Peter Kosminsky on the “cultural vandalism” of the privatization of Channel 4
In the pre-show room of the Hotel Charlotte, before the press screening of the new Channel 4 series The undeclared warI found myself talking to the MP for Bristol East Kerry McCarthy. And the subject of the future of Channel 4 was broached. Recently, the culture secretary of the Conservative government, Nadine Dorries The MP announced a new government policy to privatize Channel 4, the commercial but state-owned television channel, along with its offshoots, the streaming service All 4 and the film production company Film 4. And in a question and answer session following the screening, MP Kerry McCarthy asked about this issue.
Pierre Kosminskyauthor and director of The undeclared waras well as writer/director of The state, the promise and The government inspectorand director of Wolf Hall, the project and Warriors, spoke first and condemned the action. While acknowledging “the wind blowing through our industry”, he said the government is not preparing any appropriate solution given that Channel 4, as a station, creates British programming for Britons, without having to worry about a foreign public and a commercial sale. off would change this focus. “Instead, this proposal, which to me is nothing short of cultural vandalism, is being proposed in my view for narrow political reasons and to appease a particular base or lobby. There is no real support for this, even among most conservatives. There certainly isn’t a financial case for this, and there will be catastrophic creative impact if it comes to fruition. That’s my personal view, I don’t speak on behalf of Channel 4 or NBC, I’m independent, I’m not an employee of either.This is my personal view based on 40 years in broadcasting.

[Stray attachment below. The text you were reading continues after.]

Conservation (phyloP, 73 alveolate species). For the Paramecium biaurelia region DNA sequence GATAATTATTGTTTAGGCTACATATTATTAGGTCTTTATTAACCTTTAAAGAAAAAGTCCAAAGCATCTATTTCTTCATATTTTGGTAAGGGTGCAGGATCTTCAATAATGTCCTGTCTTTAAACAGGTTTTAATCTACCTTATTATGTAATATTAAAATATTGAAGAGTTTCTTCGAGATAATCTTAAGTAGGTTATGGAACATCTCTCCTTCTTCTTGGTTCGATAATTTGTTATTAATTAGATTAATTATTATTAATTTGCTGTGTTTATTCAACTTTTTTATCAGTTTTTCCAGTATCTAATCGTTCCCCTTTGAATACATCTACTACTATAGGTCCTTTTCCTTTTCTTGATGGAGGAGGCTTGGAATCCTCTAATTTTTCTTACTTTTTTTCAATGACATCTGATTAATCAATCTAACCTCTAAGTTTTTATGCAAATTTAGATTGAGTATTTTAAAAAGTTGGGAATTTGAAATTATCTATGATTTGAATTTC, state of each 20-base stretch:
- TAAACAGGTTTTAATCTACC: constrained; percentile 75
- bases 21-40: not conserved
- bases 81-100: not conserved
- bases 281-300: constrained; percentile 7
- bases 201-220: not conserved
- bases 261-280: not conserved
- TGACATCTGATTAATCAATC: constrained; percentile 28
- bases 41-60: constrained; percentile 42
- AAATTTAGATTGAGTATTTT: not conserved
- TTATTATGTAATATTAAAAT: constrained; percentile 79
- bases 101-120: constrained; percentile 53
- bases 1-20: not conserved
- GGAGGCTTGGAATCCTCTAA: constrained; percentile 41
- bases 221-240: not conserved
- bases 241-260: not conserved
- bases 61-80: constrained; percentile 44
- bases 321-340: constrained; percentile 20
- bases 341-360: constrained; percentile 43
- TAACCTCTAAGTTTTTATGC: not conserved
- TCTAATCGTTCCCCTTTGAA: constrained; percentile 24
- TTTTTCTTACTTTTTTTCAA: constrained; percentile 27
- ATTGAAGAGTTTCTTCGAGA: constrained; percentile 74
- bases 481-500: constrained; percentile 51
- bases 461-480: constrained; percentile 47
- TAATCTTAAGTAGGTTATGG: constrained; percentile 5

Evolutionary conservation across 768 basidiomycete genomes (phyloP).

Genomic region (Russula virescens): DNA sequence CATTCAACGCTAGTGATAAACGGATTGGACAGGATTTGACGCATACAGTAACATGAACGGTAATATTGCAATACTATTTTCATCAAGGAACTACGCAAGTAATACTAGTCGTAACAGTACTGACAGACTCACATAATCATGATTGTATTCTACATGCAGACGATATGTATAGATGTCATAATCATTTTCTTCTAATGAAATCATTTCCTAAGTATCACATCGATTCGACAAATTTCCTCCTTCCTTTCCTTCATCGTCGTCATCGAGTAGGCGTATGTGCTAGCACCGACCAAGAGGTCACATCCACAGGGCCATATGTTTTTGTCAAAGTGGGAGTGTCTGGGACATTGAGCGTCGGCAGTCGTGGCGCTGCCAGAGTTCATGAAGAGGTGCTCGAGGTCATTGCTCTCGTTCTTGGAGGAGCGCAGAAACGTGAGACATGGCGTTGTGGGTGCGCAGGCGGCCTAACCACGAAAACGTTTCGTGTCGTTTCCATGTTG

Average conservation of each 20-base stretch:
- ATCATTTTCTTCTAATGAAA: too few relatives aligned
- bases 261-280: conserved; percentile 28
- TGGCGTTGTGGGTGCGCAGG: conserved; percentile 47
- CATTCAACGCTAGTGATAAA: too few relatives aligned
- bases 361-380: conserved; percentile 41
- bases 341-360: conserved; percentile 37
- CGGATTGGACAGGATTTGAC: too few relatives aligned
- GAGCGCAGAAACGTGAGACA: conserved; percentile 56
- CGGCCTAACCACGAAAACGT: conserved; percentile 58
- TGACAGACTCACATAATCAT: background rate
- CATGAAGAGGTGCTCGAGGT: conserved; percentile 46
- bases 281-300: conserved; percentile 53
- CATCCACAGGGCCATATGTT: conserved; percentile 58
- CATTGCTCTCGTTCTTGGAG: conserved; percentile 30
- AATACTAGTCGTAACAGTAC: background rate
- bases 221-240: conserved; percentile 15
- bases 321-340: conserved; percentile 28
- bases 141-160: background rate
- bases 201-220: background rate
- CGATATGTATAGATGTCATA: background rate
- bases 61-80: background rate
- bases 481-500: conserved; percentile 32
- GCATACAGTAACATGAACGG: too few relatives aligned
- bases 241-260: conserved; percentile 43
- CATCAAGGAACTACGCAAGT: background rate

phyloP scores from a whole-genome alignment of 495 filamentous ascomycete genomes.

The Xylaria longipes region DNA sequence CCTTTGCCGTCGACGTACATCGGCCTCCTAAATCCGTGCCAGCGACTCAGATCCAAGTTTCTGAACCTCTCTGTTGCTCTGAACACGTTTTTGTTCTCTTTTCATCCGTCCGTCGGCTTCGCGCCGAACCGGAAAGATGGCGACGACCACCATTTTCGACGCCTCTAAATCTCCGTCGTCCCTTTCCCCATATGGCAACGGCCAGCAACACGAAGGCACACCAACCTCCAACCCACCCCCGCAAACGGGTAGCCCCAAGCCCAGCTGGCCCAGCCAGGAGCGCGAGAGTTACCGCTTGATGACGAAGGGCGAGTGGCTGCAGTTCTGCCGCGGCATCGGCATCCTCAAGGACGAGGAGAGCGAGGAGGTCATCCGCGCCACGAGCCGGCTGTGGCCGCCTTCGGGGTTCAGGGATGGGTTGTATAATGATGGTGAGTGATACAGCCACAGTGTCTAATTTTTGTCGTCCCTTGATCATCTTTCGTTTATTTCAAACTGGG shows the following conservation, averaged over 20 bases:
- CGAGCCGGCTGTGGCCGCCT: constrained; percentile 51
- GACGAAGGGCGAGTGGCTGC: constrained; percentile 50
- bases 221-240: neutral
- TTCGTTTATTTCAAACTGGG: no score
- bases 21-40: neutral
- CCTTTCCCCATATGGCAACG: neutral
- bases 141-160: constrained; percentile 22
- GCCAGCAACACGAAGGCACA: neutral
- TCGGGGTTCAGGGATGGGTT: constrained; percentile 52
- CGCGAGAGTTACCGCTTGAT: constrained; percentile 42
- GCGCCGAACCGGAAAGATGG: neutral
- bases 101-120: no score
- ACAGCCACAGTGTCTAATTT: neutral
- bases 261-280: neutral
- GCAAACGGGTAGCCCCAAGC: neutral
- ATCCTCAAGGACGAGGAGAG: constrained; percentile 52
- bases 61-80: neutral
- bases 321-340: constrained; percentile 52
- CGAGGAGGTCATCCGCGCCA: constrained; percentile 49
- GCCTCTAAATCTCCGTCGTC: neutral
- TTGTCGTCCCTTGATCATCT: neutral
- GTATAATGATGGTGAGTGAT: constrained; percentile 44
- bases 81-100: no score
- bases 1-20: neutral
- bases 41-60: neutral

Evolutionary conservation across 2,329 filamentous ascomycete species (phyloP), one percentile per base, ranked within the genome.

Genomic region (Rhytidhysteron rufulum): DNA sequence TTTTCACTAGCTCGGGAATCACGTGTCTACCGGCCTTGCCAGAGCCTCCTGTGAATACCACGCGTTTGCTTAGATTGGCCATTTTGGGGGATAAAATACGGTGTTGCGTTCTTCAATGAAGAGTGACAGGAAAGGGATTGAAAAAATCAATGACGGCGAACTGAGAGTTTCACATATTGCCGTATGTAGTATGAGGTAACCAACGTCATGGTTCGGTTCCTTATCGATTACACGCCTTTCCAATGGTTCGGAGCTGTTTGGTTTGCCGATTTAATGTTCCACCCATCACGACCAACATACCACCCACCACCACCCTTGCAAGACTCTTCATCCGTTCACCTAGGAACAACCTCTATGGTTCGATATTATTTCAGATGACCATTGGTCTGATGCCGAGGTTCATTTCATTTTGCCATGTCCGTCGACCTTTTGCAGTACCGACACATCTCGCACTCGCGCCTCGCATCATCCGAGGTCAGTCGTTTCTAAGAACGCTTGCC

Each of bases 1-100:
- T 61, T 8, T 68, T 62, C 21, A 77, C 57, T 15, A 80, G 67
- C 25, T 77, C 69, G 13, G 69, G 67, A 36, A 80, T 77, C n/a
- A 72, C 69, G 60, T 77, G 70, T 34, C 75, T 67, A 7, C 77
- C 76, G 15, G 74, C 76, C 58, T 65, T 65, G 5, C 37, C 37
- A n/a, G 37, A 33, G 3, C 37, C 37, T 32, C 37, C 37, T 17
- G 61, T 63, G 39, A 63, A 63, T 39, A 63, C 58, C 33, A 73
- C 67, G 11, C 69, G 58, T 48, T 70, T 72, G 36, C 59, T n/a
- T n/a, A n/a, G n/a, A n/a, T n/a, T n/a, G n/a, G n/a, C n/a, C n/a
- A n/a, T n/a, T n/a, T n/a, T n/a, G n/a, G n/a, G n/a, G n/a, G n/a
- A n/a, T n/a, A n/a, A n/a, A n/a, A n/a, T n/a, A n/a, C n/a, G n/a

Producer Sir Colin Nigel Callender followed. He also has an impressive resume, founding Primetime Television, Channel Four’s first independent producer with The Life and Adventures of Nicholas Nicklebyproducer of The last resort, an executive producer of HBO in the United States, as he transitioned to original programming with HBO Showcase, president of HBO Films and theatrical producer, including stage production of Harry Potter and the Cursed Child. He had a lot to say and spoke more broadly about the UK and US television landscape, including what happened the last time the government intervened in this way with ITV.